So it’s not just that SEO and botspam has eaten the Google results page, it’s that this is all that’s left of the open internet that search engines were designed to navigate. Much of it truly is a wasteland, battered by scammers undermining the foundation of trust, spambots overwhelming the abilities of amateurs to moderate effectively, SEO outcompeting honest content to where it's not worth it to bother, a business model around advertising and attention management that has choked off the abilities of independent creators to make a living, and a variety of other forces that have functionally destroyed the web as we used to know it.

    Google owns part of the blame for crippling RSS, privileging recent pages and specific domains or AMP pages over evergreen, self-hosted content in search results, and trying to push everyone into Web 2.0 nonsense that they sucked at instead of the traditional web that they were good at. But also users have given up on the open internet in droves. Instead of starting a fansite they will start fan subreddits or discords instead because the advantages in technical support, moderation tools, security, and discoverability are simply too good to ignore. If we had established standards for data exchange and interoperability we might be able to have an open, indexable, and people powered internet again. But as long as the whole game is about getting a critical mass of users and locking them in while the self-hosting world is constantly beset by scammers, hackers, and spam--even as established incumbents cold shoulder you out of being able to get attention--that won't change.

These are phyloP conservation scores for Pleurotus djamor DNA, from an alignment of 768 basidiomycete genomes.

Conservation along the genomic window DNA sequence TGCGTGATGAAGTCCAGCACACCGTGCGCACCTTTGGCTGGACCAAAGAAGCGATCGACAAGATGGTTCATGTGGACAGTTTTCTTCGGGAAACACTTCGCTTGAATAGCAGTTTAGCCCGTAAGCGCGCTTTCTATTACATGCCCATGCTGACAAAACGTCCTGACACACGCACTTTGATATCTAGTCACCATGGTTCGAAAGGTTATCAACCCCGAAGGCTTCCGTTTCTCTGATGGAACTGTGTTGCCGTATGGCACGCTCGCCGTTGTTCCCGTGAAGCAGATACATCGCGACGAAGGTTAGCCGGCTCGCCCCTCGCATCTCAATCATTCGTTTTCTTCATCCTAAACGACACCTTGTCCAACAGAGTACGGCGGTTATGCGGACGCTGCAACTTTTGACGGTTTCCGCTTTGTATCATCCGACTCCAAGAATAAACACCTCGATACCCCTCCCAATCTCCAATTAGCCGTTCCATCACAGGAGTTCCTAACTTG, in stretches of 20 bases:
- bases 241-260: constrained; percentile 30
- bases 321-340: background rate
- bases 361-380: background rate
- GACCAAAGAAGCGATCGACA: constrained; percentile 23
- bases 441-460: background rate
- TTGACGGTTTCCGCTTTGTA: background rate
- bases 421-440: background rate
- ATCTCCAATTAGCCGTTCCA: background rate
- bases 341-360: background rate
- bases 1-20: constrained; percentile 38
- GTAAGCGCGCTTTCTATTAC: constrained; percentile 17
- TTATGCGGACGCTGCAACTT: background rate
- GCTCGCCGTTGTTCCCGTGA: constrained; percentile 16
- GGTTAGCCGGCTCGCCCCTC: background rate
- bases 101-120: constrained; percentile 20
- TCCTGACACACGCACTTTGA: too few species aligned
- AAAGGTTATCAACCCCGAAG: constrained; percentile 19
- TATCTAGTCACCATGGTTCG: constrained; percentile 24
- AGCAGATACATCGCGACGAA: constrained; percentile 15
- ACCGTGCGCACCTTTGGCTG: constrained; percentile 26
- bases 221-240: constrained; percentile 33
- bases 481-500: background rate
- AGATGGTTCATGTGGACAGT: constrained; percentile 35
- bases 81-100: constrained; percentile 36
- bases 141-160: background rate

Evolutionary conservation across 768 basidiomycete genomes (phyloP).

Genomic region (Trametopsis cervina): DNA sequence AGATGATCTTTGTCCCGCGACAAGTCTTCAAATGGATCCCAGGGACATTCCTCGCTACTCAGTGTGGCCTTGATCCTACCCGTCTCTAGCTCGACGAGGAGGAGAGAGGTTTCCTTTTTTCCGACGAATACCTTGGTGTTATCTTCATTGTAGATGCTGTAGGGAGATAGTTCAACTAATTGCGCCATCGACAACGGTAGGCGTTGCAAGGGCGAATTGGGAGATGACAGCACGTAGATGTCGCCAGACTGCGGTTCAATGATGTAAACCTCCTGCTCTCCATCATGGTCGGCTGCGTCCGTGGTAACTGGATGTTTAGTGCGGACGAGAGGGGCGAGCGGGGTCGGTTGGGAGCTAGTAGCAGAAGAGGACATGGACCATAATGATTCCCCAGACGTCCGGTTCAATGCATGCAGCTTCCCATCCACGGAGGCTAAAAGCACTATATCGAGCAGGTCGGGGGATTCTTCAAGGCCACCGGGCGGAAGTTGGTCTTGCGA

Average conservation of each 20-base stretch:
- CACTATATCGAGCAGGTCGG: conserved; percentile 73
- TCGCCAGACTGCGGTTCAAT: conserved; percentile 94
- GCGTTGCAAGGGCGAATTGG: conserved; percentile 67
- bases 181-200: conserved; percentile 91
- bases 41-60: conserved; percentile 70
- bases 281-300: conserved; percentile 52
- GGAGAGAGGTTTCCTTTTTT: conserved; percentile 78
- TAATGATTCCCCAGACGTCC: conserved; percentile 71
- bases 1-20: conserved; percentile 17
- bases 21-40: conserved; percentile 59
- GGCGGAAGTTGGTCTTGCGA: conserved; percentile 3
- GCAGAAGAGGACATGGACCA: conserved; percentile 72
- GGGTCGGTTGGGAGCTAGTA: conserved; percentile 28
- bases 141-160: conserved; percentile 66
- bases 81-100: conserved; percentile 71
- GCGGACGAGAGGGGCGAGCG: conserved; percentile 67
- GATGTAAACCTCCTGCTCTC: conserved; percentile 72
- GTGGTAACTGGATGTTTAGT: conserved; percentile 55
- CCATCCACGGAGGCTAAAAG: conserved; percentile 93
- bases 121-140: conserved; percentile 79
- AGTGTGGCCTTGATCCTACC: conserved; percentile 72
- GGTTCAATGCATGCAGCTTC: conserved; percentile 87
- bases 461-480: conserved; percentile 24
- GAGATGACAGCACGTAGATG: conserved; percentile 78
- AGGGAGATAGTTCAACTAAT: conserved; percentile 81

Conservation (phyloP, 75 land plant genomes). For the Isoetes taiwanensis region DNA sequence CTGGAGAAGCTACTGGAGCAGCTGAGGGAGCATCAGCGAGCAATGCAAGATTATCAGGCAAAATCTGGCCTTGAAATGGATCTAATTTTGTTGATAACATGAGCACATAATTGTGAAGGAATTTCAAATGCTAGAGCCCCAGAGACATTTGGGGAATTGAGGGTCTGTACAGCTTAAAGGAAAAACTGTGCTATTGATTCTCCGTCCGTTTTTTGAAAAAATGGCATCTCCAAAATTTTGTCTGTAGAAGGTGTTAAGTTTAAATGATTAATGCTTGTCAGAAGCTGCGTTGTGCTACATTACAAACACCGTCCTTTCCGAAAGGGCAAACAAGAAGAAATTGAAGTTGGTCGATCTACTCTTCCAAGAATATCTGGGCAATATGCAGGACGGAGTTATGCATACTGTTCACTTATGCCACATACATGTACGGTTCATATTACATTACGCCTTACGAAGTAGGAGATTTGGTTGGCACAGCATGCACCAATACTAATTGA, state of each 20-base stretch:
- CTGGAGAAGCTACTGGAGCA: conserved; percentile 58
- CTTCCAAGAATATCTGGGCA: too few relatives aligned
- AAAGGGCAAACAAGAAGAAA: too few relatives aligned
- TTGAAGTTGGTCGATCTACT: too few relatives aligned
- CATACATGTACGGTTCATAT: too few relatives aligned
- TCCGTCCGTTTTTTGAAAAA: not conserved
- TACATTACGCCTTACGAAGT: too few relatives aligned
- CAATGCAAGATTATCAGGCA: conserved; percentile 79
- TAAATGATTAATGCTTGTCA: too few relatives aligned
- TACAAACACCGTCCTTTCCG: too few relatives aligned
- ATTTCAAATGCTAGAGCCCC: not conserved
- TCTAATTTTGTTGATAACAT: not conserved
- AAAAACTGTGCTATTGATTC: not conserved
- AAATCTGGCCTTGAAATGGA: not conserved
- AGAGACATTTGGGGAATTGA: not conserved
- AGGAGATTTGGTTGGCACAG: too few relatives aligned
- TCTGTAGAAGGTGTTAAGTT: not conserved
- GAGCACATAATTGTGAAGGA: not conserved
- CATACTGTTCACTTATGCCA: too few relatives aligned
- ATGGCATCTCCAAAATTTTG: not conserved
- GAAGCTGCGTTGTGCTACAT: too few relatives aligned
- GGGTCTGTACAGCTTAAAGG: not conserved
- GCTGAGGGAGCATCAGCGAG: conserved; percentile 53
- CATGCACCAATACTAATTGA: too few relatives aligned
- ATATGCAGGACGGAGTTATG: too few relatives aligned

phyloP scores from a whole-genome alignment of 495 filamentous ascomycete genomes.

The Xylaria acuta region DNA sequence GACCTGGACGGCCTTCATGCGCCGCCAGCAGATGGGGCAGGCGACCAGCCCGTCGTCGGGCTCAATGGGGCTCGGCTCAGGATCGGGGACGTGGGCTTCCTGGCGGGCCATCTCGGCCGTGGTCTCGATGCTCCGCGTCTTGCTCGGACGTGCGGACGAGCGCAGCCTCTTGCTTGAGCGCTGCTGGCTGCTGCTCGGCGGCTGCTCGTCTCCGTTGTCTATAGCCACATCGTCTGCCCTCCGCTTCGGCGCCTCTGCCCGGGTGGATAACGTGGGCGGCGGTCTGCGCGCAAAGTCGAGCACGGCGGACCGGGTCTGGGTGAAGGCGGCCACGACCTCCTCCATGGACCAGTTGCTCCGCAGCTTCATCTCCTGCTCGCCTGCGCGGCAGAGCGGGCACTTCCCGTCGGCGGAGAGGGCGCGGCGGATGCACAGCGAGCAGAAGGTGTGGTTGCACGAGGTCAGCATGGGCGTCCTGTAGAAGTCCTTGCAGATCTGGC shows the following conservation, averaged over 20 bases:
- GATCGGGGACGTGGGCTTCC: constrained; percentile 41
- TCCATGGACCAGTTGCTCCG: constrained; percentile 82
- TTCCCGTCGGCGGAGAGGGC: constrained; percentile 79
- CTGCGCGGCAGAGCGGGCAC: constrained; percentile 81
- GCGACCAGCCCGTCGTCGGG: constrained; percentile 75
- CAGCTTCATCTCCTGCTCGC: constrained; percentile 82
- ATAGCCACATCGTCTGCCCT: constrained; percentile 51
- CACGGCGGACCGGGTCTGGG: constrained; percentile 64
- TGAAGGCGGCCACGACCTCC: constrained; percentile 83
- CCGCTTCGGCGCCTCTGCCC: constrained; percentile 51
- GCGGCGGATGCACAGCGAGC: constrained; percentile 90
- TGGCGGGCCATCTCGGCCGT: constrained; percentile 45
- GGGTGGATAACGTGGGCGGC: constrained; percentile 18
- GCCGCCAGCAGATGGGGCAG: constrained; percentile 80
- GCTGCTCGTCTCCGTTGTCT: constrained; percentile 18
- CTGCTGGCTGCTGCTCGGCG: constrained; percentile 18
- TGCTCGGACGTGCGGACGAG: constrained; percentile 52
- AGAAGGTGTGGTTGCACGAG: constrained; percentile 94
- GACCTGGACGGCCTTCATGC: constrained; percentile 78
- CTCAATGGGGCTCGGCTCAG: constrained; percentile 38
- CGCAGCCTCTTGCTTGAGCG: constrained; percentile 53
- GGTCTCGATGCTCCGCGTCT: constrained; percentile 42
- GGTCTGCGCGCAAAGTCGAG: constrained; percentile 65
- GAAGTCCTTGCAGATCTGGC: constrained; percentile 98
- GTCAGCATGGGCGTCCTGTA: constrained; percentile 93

48 votes
    1. fional
      Link Parent
      I suspect there's an arms race for content creators at play here too: in the early days of the internet there was virtually infinite supply of attention, and finite quantities of content. Making...

      I suspect there's an arms race for content creators at play here too: in the early days of the internet there was virtually infinite supply of attention, and finite quantities of content. Making content was technically hard and/or expensive, so as long as you were willing and able to jump those hoops as a content creator, you could do very little else and search engine crawlers would feed you traffic.